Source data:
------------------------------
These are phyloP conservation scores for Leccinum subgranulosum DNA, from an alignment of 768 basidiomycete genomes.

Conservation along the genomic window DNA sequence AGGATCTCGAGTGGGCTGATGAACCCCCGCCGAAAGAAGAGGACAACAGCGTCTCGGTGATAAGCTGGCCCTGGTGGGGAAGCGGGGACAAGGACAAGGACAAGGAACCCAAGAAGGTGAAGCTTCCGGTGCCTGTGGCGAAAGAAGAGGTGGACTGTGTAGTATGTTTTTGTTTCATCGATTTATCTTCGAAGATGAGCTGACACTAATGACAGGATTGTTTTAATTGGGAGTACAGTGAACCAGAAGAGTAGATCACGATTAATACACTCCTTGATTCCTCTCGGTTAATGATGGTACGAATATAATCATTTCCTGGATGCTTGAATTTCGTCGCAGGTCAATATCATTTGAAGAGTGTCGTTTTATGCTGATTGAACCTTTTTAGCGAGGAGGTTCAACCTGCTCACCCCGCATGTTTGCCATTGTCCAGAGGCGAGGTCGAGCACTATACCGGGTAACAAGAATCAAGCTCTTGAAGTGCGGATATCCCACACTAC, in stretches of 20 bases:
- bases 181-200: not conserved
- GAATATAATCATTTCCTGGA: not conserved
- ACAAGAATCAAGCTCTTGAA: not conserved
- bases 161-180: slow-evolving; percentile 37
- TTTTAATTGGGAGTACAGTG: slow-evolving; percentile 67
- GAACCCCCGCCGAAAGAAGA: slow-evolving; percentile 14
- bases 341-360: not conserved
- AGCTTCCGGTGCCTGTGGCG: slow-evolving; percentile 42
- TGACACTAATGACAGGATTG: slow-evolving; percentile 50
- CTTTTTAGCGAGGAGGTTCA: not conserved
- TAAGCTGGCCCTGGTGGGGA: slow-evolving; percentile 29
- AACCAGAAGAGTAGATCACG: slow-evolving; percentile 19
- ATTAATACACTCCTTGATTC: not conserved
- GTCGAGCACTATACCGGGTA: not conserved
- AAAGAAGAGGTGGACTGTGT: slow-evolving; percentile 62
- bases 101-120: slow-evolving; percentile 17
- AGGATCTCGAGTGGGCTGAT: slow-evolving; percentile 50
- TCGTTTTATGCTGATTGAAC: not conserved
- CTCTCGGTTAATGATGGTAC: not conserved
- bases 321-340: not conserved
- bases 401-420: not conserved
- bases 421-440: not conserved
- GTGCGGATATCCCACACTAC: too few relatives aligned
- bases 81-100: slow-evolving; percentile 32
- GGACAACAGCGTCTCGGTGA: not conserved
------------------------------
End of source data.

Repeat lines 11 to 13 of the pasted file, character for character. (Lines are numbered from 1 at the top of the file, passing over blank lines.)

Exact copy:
- TGACACTAATGACAGGATTG: slow-evolving; percentile 50
- CTTTTTAGCGAGGAGGTTCA: not conserved
- TAAGCTGGCCCTGGTGGGGA: slow-evolving; percentile 29